Of the 40 re­com­mend­a­tions a sep­ar­ate, in­de­pend­ent best prac­tices pan­el made to the State De­part­ment, 38 were ac­cep­ted, 30 were im­ple­men­ted, eight are on­go­ing, and two were re­jec­ted. One of the two re­com­mend­a­tions the State De­part­ment re­jec­ted was the pan­el’s No. 1 sug­ges­tion: the cre­ation of the un­der­sec­ret­ary po­s­i­tion for dip­lo­mat­ic-se­cur­ity over­sight.

“What is it about that re­com­mend­a­tion that is so talis­man­ic that it couldn’t have been made pri­or to the Benghazi at­tack?” Gowdy asked Starr. “Why is State De­part­ment cling­ing to this leg­acy of power that has failed?”

Starr—who, as it stands, is the closest thing the State De­part­ment has to such an un­der­sec­ret­ary—ar­gued that the un­der­sec­ret­ary po­s­i­tion would dis­tract from the mat­ter at hand be­cause they typ­ic­ally get as­signed a vari­ety of du­ties.

“I am not dis­trac­ted by that role,” Starr said. “I can fo­cus ex­clus­ively on se­cur­ity.”

It would ap­pear that Re­pub­lic­ans have figured out a way to keep Benghazi a pri­or­ity—al­beit a smal­ler one, now that the threat of an­oth­er war in Ir­aq is dom­in­at­ing news—without ap­pear­ing that they are grasp­ing for neg­at­ive head­lines ahead of an elec­tion. The old play­book: Badger State De­part­ment of­fi­cials to the point of tears while darkly ask­ing what Sec­ret­ary Clin­ton knew and when she knew it. The new play­book: Muddle through the more sober, pon­der­ous ques­tions of dip­lo­mat­ic policy, and hope to turn up a lead. So far, the lat­ter seems to be work­ing.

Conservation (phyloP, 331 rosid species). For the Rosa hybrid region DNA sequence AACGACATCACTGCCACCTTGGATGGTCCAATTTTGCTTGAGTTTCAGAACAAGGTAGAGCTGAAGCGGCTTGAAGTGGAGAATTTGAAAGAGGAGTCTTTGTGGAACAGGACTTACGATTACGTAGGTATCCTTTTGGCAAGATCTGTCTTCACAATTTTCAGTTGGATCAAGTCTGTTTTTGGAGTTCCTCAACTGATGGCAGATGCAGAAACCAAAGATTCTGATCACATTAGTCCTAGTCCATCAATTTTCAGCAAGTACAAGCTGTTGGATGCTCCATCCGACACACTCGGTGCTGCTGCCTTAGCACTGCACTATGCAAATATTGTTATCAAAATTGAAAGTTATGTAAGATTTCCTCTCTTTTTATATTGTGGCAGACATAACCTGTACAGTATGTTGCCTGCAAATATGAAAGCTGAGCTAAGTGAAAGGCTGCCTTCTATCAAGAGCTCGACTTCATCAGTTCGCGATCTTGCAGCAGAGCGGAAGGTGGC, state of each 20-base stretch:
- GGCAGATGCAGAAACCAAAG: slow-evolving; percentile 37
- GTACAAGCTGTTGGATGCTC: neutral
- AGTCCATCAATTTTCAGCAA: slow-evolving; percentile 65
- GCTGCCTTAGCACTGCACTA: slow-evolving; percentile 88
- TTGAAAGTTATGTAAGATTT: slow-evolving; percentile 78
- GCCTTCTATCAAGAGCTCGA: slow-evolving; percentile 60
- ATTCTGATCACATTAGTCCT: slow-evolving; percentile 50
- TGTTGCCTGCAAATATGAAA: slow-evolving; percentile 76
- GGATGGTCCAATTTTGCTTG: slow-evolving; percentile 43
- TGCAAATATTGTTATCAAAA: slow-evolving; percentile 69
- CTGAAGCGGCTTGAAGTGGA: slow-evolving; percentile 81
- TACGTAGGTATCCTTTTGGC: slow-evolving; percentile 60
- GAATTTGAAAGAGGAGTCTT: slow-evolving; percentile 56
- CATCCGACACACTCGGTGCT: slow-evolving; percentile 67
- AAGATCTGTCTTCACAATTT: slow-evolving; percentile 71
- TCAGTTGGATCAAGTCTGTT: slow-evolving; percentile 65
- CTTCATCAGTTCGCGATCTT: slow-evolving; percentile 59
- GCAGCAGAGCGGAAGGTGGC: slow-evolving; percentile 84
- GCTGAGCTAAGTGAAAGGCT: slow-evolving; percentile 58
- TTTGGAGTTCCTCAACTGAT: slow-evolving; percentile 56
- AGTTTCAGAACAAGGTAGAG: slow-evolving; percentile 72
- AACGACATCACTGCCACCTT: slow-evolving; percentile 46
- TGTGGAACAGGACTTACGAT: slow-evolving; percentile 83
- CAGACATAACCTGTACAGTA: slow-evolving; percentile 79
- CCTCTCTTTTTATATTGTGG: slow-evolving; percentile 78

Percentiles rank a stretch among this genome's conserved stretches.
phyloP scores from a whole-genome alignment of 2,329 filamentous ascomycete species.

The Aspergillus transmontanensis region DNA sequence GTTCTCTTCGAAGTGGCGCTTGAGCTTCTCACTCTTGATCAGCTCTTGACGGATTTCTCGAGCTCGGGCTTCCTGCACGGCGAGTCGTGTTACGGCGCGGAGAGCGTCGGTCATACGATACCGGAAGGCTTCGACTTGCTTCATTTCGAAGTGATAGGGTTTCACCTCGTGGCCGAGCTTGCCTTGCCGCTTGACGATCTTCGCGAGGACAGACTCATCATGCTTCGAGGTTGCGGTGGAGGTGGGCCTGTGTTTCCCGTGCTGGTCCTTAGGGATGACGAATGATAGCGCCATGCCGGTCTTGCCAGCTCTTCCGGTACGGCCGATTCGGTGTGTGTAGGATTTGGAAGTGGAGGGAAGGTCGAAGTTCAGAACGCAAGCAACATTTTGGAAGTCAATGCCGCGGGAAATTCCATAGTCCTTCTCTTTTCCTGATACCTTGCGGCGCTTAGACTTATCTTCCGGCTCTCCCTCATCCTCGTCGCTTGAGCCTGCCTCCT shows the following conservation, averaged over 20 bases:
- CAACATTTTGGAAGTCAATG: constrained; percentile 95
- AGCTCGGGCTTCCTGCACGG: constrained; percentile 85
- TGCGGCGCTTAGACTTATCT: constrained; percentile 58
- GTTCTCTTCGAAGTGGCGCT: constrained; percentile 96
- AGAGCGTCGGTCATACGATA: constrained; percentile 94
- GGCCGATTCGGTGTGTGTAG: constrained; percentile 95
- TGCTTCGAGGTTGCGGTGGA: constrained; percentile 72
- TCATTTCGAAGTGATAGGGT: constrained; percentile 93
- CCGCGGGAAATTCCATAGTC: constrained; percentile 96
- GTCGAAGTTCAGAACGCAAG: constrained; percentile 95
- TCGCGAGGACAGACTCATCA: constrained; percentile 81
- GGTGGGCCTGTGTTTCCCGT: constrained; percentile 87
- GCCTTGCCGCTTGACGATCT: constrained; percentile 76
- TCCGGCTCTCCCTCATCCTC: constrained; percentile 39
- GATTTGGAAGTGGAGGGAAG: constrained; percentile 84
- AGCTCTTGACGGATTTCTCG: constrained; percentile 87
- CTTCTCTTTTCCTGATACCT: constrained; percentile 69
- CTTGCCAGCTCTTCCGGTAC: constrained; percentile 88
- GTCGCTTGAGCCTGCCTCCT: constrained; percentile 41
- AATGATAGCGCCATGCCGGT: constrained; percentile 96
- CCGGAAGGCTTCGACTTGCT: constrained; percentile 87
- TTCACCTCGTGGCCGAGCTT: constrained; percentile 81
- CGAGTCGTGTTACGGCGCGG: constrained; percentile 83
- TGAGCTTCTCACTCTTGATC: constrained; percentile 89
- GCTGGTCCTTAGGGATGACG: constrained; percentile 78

Cor­rec­tion: A pre­vi­ous ver­sion of this story mis­stated Chair­man Gowdy’s plans for a Decem­ber hear­ing. He plans to call back Asst. Sec­ret­ary Starr to testi­fy again, not Sec­ret­ary of State John Kerry.